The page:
In America, where celebrities are as interchangeable as light bulbs, it surprises no one that actor Albert Finney has done an album of songs.

In Britain it's another story. People don't know quite what to make of it - even though this kind of thing has been happening for years: Rex Harrison in "My Fair Lady," Richard Burton in "Camelot," Richard Harris with his hit single, "McArthur Park."

Albert Finney? they say. The man who brought Tom Jones and Hercule Poirot to life on film? The man who did "Luther" and "Saturday Night and Sunday Morning" and Tamburlaine and Hamlet and "Joe Egg" and "A Flea in Her Ear?" The man Time called "the most brilliant actor of his age in the English-speaking world?"

The British, as Finney put it during a brief visit to Washington, do like to pigeonhole their stars, and it confuses them when one steps out of character. This may be, in fact, a reason why Finney has ranged so far in his roles.

The range has extended even farther with release of "Albert Finney's Album" by Motown.

"It just happened," Finney said. "In 1960 I did a stage musical, 'The Lily-White Boys,' but that was the only musical except for the film 'Scrooge.' Well, at the time I got a letter from a music publisher suggesting I do something more, I never gave it another thought."

Then, 15 years later, the actor was talking with his friend Denis King, a composer-conductor, about getting some organ music for a film he was directing. The two of them drifted up-stairs to chat with a King crony - who turned out to be the music publisher.

"He said why not try some songs. I said all right, and I did a demonstration tape with six standard tune. The publisher liked it. But I had a funny feeling about it, I don't know what, I thought perhaps I could try some lyrics of my own."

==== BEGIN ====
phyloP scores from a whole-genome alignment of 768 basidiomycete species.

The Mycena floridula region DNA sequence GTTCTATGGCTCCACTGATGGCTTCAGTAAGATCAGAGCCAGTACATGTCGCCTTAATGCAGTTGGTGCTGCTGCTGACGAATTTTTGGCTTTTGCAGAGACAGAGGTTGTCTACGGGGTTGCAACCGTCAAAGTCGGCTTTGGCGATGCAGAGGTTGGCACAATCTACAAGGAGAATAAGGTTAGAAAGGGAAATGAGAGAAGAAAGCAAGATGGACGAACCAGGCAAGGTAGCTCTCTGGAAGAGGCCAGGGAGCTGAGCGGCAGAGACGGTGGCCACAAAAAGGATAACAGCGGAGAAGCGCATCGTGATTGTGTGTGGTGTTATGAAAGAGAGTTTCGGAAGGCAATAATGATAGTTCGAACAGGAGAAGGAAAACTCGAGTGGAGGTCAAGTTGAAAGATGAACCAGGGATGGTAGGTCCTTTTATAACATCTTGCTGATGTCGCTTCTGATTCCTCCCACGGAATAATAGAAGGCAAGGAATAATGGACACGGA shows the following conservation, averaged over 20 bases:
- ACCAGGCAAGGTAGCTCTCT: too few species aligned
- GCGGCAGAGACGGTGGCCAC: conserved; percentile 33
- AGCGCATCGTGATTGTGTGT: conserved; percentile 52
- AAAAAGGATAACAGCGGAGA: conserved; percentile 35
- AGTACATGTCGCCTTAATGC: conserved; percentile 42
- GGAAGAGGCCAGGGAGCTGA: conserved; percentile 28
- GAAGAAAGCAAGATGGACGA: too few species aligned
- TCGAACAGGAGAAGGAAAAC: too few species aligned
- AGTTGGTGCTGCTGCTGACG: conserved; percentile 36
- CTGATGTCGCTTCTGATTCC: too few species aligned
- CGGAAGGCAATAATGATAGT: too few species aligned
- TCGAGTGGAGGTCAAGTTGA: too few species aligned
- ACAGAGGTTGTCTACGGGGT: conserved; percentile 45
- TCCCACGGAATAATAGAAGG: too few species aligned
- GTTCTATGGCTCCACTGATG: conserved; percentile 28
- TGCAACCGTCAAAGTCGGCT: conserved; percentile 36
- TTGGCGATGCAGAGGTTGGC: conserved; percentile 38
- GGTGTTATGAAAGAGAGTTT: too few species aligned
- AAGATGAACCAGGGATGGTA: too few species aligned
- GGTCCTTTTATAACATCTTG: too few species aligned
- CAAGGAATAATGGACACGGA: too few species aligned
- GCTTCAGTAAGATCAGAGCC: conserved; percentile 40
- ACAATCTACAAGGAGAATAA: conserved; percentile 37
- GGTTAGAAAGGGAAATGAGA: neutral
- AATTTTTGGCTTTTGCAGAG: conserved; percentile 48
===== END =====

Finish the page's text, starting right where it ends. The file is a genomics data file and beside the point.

So he wrote a couple of songs, showed them to King. They were a natural. King found that melodies sprang from them with almost none of the usual jimmying and tinkering.Meanwhile, Finney was waiting for the new National Theater to open: He was to star in the marathon Marlowe epic "Tamburlaine" to launch the theater, and construction delays had set opening night back three months.

"I had time on my hands," he said. "I did six more songs. Then it occured to me we might try an album. We had the $20,000 it would cost, and I wrote four more songs, and we did it. Then Motown picked it up." He still seemed slightly astonished at the whole thing.

The songs are about his feelings, his encounters with life.

"What have they done to my hometown?" one begins.

"They've pulled the terraced houses down

"And put the people in the sky

"In towers 20 stories high -

"It's very hard now to relate

"To meet with folk, communicate . . ."

His hometown is Salford, close to Manchester, and his complaint about high-rises will echoed by Britons from London to Newcastle.

The curious thing is that, in his 41 years, Finney has not been a writer at all. He'd never written a thing. When he got an honorary doctorate of letters from Sussex University, he phoned his father to tell him the good Sussex University, father said, "Doctor of letters, eh? You never even send me a postcard."

The lyrics come quickly, and he especially enjoys hearing them set to Denis King's music, which adds a new dimension. He plans to do another album if this one goes over. But nobody should think for a moment that Albert Finney is lost to the stage.

"I have an arrangements with the National Theater," he said. "I work there 16 months and then take eight off for films or other projects. We've commissioned a script for a film, but we didn't like the first version. There's very little money in England for cinema these days, except the Carry-On comedies and the Confessions series (as in 'confenssions of a Window-Cleaner'); it's all gone into television.

Films are fun, he added, but there is nothing like acting on the stage, building emotional intensity through an evening and with luck taking the audience with you, using yourself up in the kind of sustained experience that is impossible in film work.

"I'll be playing Macbeth in the fall." he said "I'm still not sure what I'm doing here in Washington promoting these songs . . . ."